Deutsche Bank: the ups and downs of Germany’s biggest bank
Deutsche Bank is the leading German financial conglomerate in terms of assets. The company operates in three areas: private and commercial banking, asset management, and corporate and investment banking.
The bank was founded in 1870 in Berlin and initially specialized in export finance and trade support. Its business model included support for industrial sectors, through which Deutsche Bank significantly contributed to the development of German enterprises. A few years after the beginning of its activities, representative offices were opened in Bremen and Hamburg, and soon afterward, offices were established in London and Shanghai. By 1880 the bank was involved in several significant projects, including railway construction in the US and Baghdad. By the 1890s, it had formed alliances with other German financial institutions, enabling it to expand its presence in different industrial regions of the country.The defeat in the First World War significantly shocked the country, causing a massive crisis. To stay afloat, the bank was forced to sell nearly all its assets in other countries and part of its assets in Germany. In 1929 German financial institutions, including Deutsche Bank, carried out a merger, the biggest deal in the country. In this way, businesses could withstand the global financial crisis.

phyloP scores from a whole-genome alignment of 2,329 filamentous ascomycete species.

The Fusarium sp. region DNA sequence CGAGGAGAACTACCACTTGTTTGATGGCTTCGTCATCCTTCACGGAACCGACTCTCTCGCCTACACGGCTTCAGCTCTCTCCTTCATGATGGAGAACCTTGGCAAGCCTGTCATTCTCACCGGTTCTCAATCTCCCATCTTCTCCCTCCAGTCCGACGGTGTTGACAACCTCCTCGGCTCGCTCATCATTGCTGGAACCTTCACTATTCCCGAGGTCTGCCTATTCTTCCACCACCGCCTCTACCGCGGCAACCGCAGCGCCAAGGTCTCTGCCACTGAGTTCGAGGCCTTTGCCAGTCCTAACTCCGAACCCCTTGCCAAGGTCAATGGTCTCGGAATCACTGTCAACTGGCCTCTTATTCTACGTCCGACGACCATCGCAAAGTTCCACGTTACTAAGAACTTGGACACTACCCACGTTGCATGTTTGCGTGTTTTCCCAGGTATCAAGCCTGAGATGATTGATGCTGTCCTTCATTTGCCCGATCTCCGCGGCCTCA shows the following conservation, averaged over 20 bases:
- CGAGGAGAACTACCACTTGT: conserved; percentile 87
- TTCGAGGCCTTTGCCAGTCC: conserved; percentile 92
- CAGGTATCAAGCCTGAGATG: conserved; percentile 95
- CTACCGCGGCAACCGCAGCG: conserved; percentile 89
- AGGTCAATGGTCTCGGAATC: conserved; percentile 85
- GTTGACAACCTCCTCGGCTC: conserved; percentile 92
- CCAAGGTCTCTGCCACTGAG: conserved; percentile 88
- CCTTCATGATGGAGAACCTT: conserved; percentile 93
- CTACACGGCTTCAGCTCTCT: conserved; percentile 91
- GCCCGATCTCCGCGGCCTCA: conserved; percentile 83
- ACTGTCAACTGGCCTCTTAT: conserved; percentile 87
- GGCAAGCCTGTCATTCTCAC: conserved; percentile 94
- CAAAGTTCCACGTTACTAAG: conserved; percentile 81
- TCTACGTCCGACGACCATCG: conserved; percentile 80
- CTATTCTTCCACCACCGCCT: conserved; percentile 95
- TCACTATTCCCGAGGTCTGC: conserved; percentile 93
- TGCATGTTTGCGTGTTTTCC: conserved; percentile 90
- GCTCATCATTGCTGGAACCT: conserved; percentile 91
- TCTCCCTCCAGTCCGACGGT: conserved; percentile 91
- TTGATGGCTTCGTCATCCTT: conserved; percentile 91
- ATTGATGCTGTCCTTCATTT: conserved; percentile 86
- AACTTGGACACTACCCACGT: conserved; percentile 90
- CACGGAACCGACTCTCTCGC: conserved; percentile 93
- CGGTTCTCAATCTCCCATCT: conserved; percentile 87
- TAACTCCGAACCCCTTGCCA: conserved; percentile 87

After World War II, the bank was split into ten smaller companies, which later merged into three large ones. In 1957, they all became part of Deutsche Bank, and from then on, the conglomerate began to expand rapidly. In the 1970s, the conglomerate opened branches in many cities worldwide, including Tokyo, Milan, London, and others. At the same time, the bank acquired various financial institutions in the UK and Italy. In 1998, Deutsche Bank took over the American Bankers Trust, which was on the verge of bankruptcy.
Deutsche Bank played an essential role in the crisis of 2008 as it held leading positions in the US mortgage market. As a result, the conglomerate incurred losses for the first time in half a century. Numerous lawsuits from US depositors hit the bank. The business compensated for the consequences until 2017.
Deutsche Bank never fully recovered from the crisis. The company underwent a reorganization and management change, eliminating several assets and divisions. In 2019, however, losses still far exceeded profits, and in 2020 the bank had to give up its Wall Street office.